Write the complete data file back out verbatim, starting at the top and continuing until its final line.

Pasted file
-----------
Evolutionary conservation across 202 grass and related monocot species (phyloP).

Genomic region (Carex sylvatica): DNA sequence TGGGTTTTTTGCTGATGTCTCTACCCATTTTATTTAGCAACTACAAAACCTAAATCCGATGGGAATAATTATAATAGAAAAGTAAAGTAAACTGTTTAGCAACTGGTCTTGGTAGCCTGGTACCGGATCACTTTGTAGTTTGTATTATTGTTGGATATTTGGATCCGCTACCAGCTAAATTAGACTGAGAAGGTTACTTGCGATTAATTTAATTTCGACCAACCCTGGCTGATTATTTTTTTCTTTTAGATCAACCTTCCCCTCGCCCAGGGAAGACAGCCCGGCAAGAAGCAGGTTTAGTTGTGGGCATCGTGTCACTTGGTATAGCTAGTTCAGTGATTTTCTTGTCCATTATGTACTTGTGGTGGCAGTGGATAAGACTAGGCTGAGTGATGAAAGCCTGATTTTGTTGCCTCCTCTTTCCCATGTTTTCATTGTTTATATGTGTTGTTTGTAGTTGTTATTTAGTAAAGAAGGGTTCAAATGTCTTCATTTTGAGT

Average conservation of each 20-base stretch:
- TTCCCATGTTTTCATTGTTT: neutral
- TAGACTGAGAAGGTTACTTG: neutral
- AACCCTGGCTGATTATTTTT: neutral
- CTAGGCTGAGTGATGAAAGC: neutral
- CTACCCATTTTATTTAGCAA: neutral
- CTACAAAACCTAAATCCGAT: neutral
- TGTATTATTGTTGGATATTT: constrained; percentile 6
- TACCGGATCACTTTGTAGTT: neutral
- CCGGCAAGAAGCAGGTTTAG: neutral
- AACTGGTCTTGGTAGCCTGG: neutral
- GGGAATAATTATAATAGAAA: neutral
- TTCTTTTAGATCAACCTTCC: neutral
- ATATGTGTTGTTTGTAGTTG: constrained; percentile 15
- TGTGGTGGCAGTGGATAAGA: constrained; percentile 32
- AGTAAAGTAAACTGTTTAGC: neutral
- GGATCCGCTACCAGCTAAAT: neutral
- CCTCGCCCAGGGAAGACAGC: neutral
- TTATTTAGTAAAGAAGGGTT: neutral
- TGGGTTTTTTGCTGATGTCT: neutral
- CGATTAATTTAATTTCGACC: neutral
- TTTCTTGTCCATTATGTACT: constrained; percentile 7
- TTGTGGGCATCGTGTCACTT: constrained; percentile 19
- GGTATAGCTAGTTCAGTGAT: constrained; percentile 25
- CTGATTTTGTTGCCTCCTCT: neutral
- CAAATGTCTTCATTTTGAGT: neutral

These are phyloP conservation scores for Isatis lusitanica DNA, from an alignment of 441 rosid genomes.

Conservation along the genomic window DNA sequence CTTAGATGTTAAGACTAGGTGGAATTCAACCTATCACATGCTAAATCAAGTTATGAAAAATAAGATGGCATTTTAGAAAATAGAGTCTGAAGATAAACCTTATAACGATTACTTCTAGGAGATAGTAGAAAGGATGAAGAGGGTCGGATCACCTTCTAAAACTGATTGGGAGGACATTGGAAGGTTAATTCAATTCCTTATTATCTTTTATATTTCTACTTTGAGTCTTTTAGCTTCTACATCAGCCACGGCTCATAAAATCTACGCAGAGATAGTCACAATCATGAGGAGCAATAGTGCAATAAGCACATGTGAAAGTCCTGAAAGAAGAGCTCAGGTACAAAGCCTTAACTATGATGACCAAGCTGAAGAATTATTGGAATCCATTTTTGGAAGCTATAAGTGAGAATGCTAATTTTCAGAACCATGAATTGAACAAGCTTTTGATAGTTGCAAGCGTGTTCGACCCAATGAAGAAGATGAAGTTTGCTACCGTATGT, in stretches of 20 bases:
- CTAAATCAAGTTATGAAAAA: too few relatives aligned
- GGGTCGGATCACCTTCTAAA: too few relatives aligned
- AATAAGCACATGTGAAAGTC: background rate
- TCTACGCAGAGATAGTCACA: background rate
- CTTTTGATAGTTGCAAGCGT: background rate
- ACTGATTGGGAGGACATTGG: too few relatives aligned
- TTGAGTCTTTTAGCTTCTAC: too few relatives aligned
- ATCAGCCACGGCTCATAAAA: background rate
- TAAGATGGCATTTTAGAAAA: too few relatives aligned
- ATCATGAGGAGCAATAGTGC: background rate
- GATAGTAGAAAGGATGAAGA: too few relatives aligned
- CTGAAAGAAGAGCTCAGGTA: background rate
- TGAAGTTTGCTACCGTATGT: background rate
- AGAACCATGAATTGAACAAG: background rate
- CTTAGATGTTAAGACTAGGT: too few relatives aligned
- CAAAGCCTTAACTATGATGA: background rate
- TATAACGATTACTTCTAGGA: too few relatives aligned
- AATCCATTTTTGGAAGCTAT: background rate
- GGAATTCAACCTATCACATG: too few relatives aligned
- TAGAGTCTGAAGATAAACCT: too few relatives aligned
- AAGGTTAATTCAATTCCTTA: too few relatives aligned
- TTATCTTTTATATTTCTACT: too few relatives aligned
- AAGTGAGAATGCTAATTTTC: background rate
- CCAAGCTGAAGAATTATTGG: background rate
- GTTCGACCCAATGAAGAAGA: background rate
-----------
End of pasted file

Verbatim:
Evolutionary conservation across 202 grass and related monocot species (phyloP).

Genomic region (Carex sylvatica): DNA sequence TGGGTTTTTTGCTGATGTCTCTACCCATTTTATTTAGCAACTACAAAACCTAAATCCGATGGGAATAATTATAATAGAAAAGTAAAGTAAACTGTTTAGCAACTGGTCTTGGTAGCCTGGTACCGGATCACTTTGTAGTTTGTATTATTGTTGGATATTTGGATCCGCTACCAGCTAAATTAGACTGAGAAGGTTACTTGCGATTAATTTAATTTCGACCAACCCTGGCTGATTATTTTTTTCTTTTAGATCAACCTTCCCCTCGCCCAGGGAAGACAGCCCGGCAAGAAGCAGGTTTAGTTGTGGGCATCGTGTCACTTGGTATAGCTAGTTCAGTGATTTTCTTGTCCATTATGTACTTGTGGTGGCAGTGGATAAGACTAGGCTGAGTGATGAAAGCCTGATTTTGTTGCCTCCTCTTTCCCATGTTTTCATTGTTTATATGTGTTGTTTGTAGTTGTTATTTAGTAAAGAAGGGTTCAAATGTCTTCATTTTGAGT

Average conservation of each 20-base stretch:
- TTCCCATGTTTTCATTGTTT: neutral
- TAGACTGAGAAGGTTACTTG: neutral
- AACCCTGGCTGATTATTTTT: neutral
- CTAGGCTGAGTGATGAAAGC: neutral
- CTACCCATTTTATTTAGCAA: neutral
- CTACAAAACCTAAATCCGAT: neutral
- TGTATTATTGTTGGATATTT: constrained; percentile 6
- TACCGGATCACTTTGTAGTT: neutral
- CCGGCAAGAAGCAGGTTTAG: neutral
- AACTGGTCTTGGTAGCCTGG: neutral
- GGGAATAATTATAATAGAAA: neutral
- TTCTTTTAGATCAACCTTCC: neutral
- ATATGTGTTGTTTGTAGTTG: constrained; percentile 15
- TGTGGTGGCAGTGGATAAGA: constrained; percentile 32
- AGTAAAGTAAACTGTTTAGC: neutral
- GGATCCGCTACCAGCTAAAT: neutral
- CCTCGCCCAGGGAAGACAGC: neutral
- TTATTTAGTAAAGAAGGGTT: neutral
- TGGGTTTTTTGCTGATGTCT: neutral
- CGATTAATTTAATTTCGACC: neutral
- TTTCTTGTCCATTATGTACT: constrained; percentile 7
- TTGTGGGCATCGTGTCACTT: constrained; percentile 19
- GGTATAGCTAGTTCAGTGAT: constrained; percentile 25
- CTGATTTTGTTGCCTCCTCT: neutral
- CAAATGTCTTCATTTTGAGT: neutral

These are phyloP conservation scores for Isatis lusitanica DNA, from an alignment of 441 rosid genomes.

Conservation along the genomic window DNA sequence CTTAGATGTTAAGACTAGGTGGAATTCAACCTATCACATGCTAAATCAAGTTATGAAAAATAAGATGGCATTTTAGAAAATAGAGTCTGAAGATAAACCTTATAACGATTACTTCTAGGAGATAGTAGAAAGGATGAAGAGGGTCGGATCACCTTCTAAAACTGATTGGGAGGACATTGGAAGGTTAATTCAATTCCTTATTATCTTTTATATTTCTACTTTGAGTCTTTTAGCTTCTACATCAGCCACGGCTCATAAAATCTACGCAGAGATAGTCACAATCATGAGGAGCAATAGTGCAATAAGCACATGTGAAAGTCCTGAAAGAAGAGCTCAGGTACAAAGCCTTAACTATGATGACCAAGCTGAAGAATTATTGGAATCCATTTTTGGAAGCTATAAGTGAGAATGCTAATTTTCAGAACCATGAATTGAACAAGCTTTTGATAGTTGCAAGCGTGTTCGACCCAATGAAGAAGATGAAGTTTGCTACCGTATGT, in stretches of 20 bases:
- CTAAATCAAGTTATGAAAAA: too few relatives aligned
- GGGTCGGATCACCTTCTAAA: too few relatives aligned
- AATAAGCACATGTGAAAGTC: background rate
- TCTACGCAGAGATAGTCACA: background rate
- CTTTTGATAGTTGCAAGCGT: background rate
- ACTGATTGGGAGGACATTGG: too few relatives aligned
- TTGAGTCTTTTAGCTTCTAC: too few relatives aligned
- ATCAGCCACGGCTCATAAAA: background rate
- TAAGATGGCATTTTAGAAAA: too few relatives aligned
- ATCATGAGGAGCAATAGTGC: background rate
- GATAGTAGAAAGGATGAAGA: too few relatives aligned
- CTGAAAGAAGAGCTCAGGTA: background rate
- TGAAGTTTGCTACCGTATGT: background rate
- AGAACCATGAATTGAACAAG: background rate
- CTTAGATGTTAAGACTAGGT: too few relatives aligned
- CAAAGCCTTAACTATGATGA: background rate
- TATAACGATTACTTCTAGGA: too few relatives aligned
- AATCCATTTTTGGAAGCTAT: background rate
- GGAATTCAACCTATCACATG: too few relatives aligned
- TAGAGTCTGAAGATAAACCT: too few relatives aligned
- AAGGTTAATTCAATTCCTTA: too few relatives aligned
- TTATCTTTTATATTTCTACT: too few relatives aligned
- AAGTGAGAATGCTAATTTTC: background rate
- CCAAGCTGAAGAATTATTGG: background rate
- GTTCGACCCAATGAAGAAGA: background rate